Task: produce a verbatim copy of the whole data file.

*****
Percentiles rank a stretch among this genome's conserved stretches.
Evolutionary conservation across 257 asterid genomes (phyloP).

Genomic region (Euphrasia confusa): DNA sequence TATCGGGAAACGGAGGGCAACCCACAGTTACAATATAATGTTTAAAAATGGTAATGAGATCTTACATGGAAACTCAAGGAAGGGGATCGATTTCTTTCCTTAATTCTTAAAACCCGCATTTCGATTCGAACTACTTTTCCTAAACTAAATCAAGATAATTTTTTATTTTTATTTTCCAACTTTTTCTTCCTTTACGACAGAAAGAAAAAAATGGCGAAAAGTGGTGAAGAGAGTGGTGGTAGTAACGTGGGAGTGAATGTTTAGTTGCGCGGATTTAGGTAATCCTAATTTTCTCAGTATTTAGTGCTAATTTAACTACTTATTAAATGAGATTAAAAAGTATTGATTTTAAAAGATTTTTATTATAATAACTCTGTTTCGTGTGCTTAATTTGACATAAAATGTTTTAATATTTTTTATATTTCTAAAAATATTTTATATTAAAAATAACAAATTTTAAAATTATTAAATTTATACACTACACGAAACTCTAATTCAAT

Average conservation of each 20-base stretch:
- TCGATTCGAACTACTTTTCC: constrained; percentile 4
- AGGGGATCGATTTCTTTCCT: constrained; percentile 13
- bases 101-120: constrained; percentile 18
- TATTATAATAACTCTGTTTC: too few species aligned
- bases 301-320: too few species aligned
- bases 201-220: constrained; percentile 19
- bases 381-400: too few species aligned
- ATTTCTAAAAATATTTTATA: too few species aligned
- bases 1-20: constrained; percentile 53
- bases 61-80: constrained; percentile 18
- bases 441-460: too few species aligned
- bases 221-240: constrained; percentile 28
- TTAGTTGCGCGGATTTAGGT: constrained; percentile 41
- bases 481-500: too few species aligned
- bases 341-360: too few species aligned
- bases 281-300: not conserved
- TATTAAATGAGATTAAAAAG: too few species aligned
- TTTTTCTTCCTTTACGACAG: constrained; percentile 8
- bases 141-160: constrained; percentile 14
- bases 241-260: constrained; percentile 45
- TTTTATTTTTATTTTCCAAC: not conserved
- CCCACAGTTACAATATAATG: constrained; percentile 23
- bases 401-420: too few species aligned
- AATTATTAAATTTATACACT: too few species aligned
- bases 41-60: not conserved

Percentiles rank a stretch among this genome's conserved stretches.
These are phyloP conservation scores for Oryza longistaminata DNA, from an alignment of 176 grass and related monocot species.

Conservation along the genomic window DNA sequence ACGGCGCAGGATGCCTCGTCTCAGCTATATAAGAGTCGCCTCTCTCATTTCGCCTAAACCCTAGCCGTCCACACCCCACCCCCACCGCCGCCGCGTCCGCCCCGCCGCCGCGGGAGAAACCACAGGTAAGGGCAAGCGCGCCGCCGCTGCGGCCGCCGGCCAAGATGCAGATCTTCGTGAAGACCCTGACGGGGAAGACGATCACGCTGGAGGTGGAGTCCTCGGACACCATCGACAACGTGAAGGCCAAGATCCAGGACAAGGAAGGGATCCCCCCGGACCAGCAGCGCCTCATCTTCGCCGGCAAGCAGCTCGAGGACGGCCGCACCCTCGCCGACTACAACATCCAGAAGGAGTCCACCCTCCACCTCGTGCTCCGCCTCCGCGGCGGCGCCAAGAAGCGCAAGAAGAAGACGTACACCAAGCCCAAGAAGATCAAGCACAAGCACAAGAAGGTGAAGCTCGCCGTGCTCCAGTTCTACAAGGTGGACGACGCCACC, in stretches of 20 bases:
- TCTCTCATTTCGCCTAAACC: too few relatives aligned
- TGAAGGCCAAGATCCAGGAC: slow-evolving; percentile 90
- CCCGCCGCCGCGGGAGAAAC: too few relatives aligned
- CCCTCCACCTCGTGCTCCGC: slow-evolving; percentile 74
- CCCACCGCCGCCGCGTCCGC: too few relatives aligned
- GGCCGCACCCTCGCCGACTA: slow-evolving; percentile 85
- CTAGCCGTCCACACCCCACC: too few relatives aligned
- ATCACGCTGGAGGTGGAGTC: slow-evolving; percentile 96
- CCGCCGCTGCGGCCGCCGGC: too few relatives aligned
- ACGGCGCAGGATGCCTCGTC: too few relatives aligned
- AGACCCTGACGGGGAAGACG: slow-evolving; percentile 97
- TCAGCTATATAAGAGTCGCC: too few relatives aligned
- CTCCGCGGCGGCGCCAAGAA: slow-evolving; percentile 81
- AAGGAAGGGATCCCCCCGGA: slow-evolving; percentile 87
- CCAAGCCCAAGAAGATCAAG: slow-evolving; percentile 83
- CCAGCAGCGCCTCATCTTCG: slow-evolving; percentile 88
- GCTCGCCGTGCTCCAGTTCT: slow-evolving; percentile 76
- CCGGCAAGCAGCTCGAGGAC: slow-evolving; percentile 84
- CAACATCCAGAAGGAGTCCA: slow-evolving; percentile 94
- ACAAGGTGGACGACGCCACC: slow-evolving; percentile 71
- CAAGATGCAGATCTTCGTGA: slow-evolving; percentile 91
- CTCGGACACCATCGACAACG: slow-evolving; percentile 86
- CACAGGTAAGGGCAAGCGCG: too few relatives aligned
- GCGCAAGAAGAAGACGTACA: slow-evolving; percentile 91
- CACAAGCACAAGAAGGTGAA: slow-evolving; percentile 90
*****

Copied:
Percentiles rank a stretch among this genome's conserved stretches.
Evolutionary conservation across 257 asterid genomes (phyloP).

Genomic region (Euphrasia confusa): DNA sequence TATCGGGAAACGGAGGGCAACCCACAGTTACAATATAATGTTTAAAAATGGTAATGAGATCTTACATGGAAACTCAAGGAAGGGGATCGATTTCTTTCCTTAATTCTTAAAACCCGCATTTCGATTCGAACTACTTTTCCTAAACTAAATCAAGATAATTTTTTATTTTTATTTTCCAACTTTTTCTTCCTTTACGACAGAAAGAAAAAAATGGCGAAAAGTGGTGAAGAGAGTGGTGGTAGTAACGTGGGAGTGAATGTTTAGTTGCGCGGATTTAGGTAATCCTAATTTTCTCAGTATTTAGTGCTAATTTAACTACTTATTAAATGAGATTAAAAAGTATTGATTTTAAAAGATTTTTATTATAATAACTCTGTTTCGTGTGCTTAATTTGACATAAAATGTTTTAATATTTTTTATATTTCTAAAAATATTTTATATTAAAAATAACAAATTTTAAAATTATTAAATTTATACACTACACGAAACTCTAATTCAAT

Average conservation of each 20-base stretch:
- TCGATTCGAACTACTTTTCC: constrained; percentile 4
- AGGGGATCGATTTCTTTCCT: constrained; percentile 13
- bases 101-120: constrained; percentile 18
- TATTATAATAACTCTGTTTC: too few species aligned
- bases 301-320: too few species aligned
- bases 201-220: constrained; percentile 19
- bases 381-400: too few species aligned
- ATTTCTAAAAATATTTTATA: too few species aligned
- bases 1-20: constrained; percentile 53
- bases 61-80: constrained; percentile 18
- bases 441-460: too few species aligned
- bases 221-240: constrained; percentile 28
- TTAGTTGCGCGGATTTAGGT: constrained; percentile 41
- bases 481-500: too few species aligned
- bases 341-360: too few species aligned
- bases 281-300: not conserved
- TATTAAATGAGATTAAAAAG: too few species aligned
- TTTTTCTTCCTTTACGACAG: constrained; percentile 8
- bases 141-160: constrained; percentile 14
- bases 241-260: constrained; percentile 45
- TTTTATTTTTATTTTCCAAC: not conserved
- CCCACAGTTACAATATAATG: constrained; percentile 23
- bases 401-420: too few species aligned
- AATTATTAAATTTATACACT: too few species aligned
- bases 41-60: not conserved

Percentiles rank a stretch among this genome's conserved stretches.
These are phyloP conservation scores for Oryza longistaminata DNA, from an alignment of 176 grass and related monocot species.

Conservation along the genomic window DNA sequence ACGGCGCAGGATGCCTCGTCTCAGCTATATAAGAGTCGCCTCTCTCATTTCGCCTAAACCCTAGCCGTCCACACCCCACCCCCACCGCCGCCGCGTCCGCCCCGCCGCCGCGGGAGAAACCACAGGTAAGGGCAAGCGCGCCGCCGCTGCGGCCGCCGGCCAAGATGCAGATCTTCGTGAAGACCCTGACGGGGAAGACGATCACGCTGGAGGTGGAGTCCTCGGACACCATCGACAACGTGAAGGCCAAGATCCAGGACAAGGAAGGGATCCCCCCGGACCAGCAGCGCCTCATCTTCGCCGGCAAGCAGCTCGAGGACGGCCGCACCCTCGCCGACTACAACATCCAGAAGGAGTCCACCCTCCACCTCGTGCTCCGCCTCCGCGGCGGCGCCAAGAAGCGCAAGAAGAAGACGTACACCAAGCCCAAGAAGATCAAGCACAAGCACAAGAAGGTGAAGCTCGCCGTGCTCCAGTTCTACAAGGTGGACGACGCCACC, in stretches of 20 bases:
- TCTCTCATTTCGCCTAAACC: too few relatives aligned
- TGAAGGCCAAGATCCAGGAC: slow-evolving; percentile 90
- CCCGCCGCCGCGGGAGAAAC: too few relatives aligned
- CCCTCCACCTCGTGCTCCGC: slow-evolving; percentile 74
- CCCACCGCCGCCGCGTCCGC: too few relatives aligned
- GGCCGCACCCTCGCCGACTA: slow-evolving; percentile 85
- CTAGCCGTCCACACCCCACC: too few relatives aligned
- ATCACGCTGGAGGTGGAGTC: slow-evolving; percentile 96
- CCGCCGCTGCGGCCGCCGGC: too few relatives aligned
- ACGGCGCAGGATGCCTCGTC: too few relatives aligned
- AGACCCTGACGGGGAAGACG: slow-evolving; percentile 97
- TCAGCTATATAAGAGTCGCC: too few relatives aligned
- CTCCGCGGCGGCGCCAAGAA: slow-evolving; percentile 81
- AAGGAAGGGATCCCCCCGGA: slow-evolving; percentile 87
- CCAAGCCCAAGAAGATCAAG: slow-evolving; percentile 83
- CCAGCAGCGCCTCATCTTCG: slow-evolving; percentile 88
- GCTCGCCGTGCTCCAGTTCT: slow-evolving; percentile 76
- CCGGCAAGCAGCTCGAGGAC: slow-evolving; percentile 84
- CAACATCCAGAAGGAGTCCA: slow-evolving; percentile 94
- ACAAGGTGGACGACGCCACC: slow-evolving; percentile 71
- CAAGATGCAGATCTTCGTGA: slow-evolving; percentile 91
- CTCGGACACCATCGACAACG: slow-evolving; percentile 86
- CACAGGTAAGGGCAAGCGCG: too few relatives aligned
- GCGCAAGAAGAAGACGTACA: slow-evolving; percentile 91
- CACAAGCACAAGAAGGTGAA: slow-evolving; percentile 90